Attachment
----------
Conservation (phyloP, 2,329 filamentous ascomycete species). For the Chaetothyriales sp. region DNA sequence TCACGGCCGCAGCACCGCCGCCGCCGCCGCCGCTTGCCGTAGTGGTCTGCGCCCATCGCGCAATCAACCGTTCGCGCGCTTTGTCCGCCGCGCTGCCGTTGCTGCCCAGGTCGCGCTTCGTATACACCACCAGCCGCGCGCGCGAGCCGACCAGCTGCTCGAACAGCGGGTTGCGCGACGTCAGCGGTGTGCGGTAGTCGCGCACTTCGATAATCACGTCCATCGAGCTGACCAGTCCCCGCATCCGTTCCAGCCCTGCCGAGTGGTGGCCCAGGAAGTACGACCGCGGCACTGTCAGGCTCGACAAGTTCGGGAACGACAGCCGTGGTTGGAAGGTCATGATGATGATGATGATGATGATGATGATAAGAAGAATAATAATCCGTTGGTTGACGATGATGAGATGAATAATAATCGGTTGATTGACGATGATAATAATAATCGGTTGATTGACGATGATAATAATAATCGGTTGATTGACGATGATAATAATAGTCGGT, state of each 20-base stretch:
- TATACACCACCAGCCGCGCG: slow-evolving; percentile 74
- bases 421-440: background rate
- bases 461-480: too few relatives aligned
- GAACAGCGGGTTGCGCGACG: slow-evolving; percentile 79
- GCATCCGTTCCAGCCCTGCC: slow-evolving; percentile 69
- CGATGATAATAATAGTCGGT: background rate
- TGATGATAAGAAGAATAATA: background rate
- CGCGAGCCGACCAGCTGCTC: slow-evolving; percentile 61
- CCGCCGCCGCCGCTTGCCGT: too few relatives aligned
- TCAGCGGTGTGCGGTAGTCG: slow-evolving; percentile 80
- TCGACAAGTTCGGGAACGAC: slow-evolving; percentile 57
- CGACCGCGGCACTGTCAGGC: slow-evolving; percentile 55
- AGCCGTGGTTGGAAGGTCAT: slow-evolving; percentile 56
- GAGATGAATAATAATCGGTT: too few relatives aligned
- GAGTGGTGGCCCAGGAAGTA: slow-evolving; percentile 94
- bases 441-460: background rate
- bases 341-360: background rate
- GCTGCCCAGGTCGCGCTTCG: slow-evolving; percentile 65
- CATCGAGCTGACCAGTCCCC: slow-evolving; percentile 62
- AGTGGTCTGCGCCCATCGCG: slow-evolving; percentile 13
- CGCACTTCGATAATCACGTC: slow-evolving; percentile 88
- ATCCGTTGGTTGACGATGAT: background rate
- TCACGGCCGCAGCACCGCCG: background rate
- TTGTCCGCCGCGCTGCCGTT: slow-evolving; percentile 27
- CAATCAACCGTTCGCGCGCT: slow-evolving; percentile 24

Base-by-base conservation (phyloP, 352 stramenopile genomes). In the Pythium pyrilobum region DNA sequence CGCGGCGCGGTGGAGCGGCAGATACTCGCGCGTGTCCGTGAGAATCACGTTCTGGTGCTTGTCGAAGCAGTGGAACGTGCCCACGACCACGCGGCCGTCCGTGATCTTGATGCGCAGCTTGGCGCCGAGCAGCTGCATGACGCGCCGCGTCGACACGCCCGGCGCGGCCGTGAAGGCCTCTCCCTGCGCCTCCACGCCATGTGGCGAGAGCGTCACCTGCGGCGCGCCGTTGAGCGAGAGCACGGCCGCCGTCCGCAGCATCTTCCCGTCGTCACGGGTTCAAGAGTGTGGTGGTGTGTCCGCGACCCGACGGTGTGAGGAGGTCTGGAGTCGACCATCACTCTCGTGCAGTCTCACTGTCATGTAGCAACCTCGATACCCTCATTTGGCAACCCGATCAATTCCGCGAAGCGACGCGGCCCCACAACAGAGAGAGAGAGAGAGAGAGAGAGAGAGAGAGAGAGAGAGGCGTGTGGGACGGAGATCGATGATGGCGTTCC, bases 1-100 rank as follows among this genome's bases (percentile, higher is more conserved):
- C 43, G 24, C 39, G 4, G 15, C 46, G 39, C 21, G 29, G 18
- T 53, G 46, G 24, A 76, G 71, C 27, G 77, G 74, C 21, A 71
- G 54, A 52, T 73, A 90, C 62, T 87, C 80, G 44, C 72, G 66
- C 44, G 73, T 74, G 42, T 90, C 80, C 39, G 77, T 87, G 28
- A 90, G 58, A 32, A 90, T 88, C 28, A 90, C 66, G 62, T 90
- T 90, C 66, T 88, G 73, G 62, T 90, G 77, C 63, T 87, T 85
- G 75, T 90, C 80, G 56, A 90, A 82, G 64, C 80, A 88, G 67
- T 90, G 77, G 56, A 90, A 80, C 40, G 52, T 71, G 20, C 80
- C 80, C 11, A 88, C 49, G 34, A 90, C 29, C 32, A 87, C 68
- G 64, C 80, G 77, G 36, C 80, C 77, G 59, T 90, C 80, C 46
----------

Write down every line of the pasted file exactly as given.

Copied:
Conservation (phyloP, 2,329 filamentous ascomycete species). For the Chaetothyriales sp. region DNA sequence TCACGGCCGCAGCACCGCCGCCGCCGCCGCCGCTTGCCGTAGTGGTCTGCGCCCATCGCGCAATCAACCGTTCGCGCGCTTTGTCCGCCGCGCTGCCGTTGCTGCCCAGGTCGCGCTTCGTATACACCACCAGCCGCGCGCGCGAGCCGACCAGCTGCTCGAACAGCGGGTTGCGCGACGTCAGCGGTGTGCGGTAGTCGCGCACTTCGATAATCACGTCCATCGAGCTGACCAGTCCCCGCATCCGTTCCAGCCCTGCCGAGTGGTGGCCCAGGAAGTACGACCGCGGCACTGTCAGGCTCGACAAGTTCGGGAACGACAGCCGTGGTTGGAAGGTCATGATGATGATGATGATGATGATGATGATAAGAAGAATAATAATCCGTTGGTTGACGATGATGAGATGAATAATAATCGGTTGATTGACGATGATAATAATAATCGGTTGATTGACGATGATAATAATAATCGGTTGATTGACGATGATAATAATAGTCGGT, state of each 20-base stretch:
- TATACACCACCAGCCGCGCG: slow-evolving; percentile 74
- bases 421-440: background rate
- bases 461-480: too few relatives aligned
- GAACAGCGGGTTGCGCGACG: slow-evolving; percentile 79
- GCATCCGTTCCAGCCCTGCC: slow-evolving; percentile 69
- CGATGATAATAATAGTCGGT: background rate
- TGATGATAAGAAGAATAATA: background rate
- CGCGAGCCGACCAGCTGCTC: slow-evolving; percentile 61
- CCGCCGCCGCCGCTTGCCGT: too few relatives aligned
- TCAGCGGTGTGCGGTAGTCG: slow-evolving; percentile 80
- TCGACAAGTTCGGGAACGAC: slow-evolving; percentile 57
- CGACCGCGGCACTGTCAGGC: slow-evolving; percentile 55
- AGCCGTGGTTGGAAGGTCAT: slow-evolving; percentile 56
- GAGATGAATAATAATCGGTT: too few relatives aligned
- GAGTGGTGGCCCAGGAAGTA: slow-evolving; percentile 94
- bases 441-460: background rate
- bases 341-360: background rate
- GCTGCCCAGGTCGCGCTTCG: slow-evolving; percentile 65
- CATCGAGCTGACCAGTCCCC: slow-evolving; percentile 62
- AGTGGTCTGCGCCCATCGCG: slow-evolving; percentile 13
- CGCACTTCGATAATCACGTC: slow-evolving; percentile 88
- ATCCGTTGGTTGACGATGAT: background rate
- TCACGGCCGCAGCACCGCCG: background rate
- TTGTCCGCCGCGCTGCCGTT: slow-evolving; percentile 27
- CAATCAACCGTTCGCGCGCT: slow-evolving; percentile 24

Base-by-base conservation (phyloP, 352 stramenopile genomes). In the Pythium pyrilobum region DNA sequence CGCGGCGCGGTGGAGCGGCAGATACTCGCGCGTGTCCGTGAGAATCACGTTCTGGTGCTTGTCGAAGCAGTGGAACGTGCCCACGACCACGCGGCCGTCCGTGATCTTGATGCGCAGCTTGGCGCCGAGCAGCTGCATGACGCGCCGCGTCGACACGCCCGGCGCGGCCGTGAAGGCCTCTCCCTGCGCCTCCACGCCATGTGGCGAGAGCGTCACCTGCGGCGCGCCGTTGAGCGAGAGCACGGCCGCCGTCCGCAGCATCTTCCCGTCGTCACGGGTTCAAGAGTGTGGTGGTGTGTCCGCGACCCGACGGTGTGAGGAGGTCTGGAGTCGACCATCACTCTCGTGCAGTCTCACTGTCATGTAGCAACCTCGATACCCTCATTTGGCAACCCGATCAATTCCGCGAAGCGACGCGGCCCCACAACAGAGAGAGAGAGAGAGAGAGAGAGAGAGAGAGAGAGAGAGGCGTGTGGGACGGAGATCGATGATGGCGTTCC, bases 1-100 rank as follows among this genome's bases (percentile, higher is more conserved):
- C 43, G 24, C 39, G 4, G 15, C 46, G 39, C 21, G 29, G 18
- T 53, G 46, G 24, A 76, G 71, C 27, G 77, G 74, C 21, A 71
- G 54, A 52, T 73, A 90, C 62, T 87, C 80, G 44, C 72, G 66
- C 44, G 73, T 74, G 42, T 90, C 80, C 39, G 77, T 87, G 28
- A 90, G 58, A 32, A 90, T 88, C 28, A 90, C 66, G 62, T 90
- T 90, C 66, T 88, G 73, G 62, T 90, G 77, C 63, T 87, T 85
- G 75, T 90, C 80, G 56, A 90, A 82, G 64, C 80, A 88, G 67
- T 90, G 77, G 56, A 90, A 80, C 40, G 52, T 71, G 20, C 80
- C 80, C 11, A 88, C 49, G 34, A 90, C 29, C 32, A 87, C 68
- G 64, C 80, G 77, G 36, C 80, C 77, G 59, T 90, C 80, C 46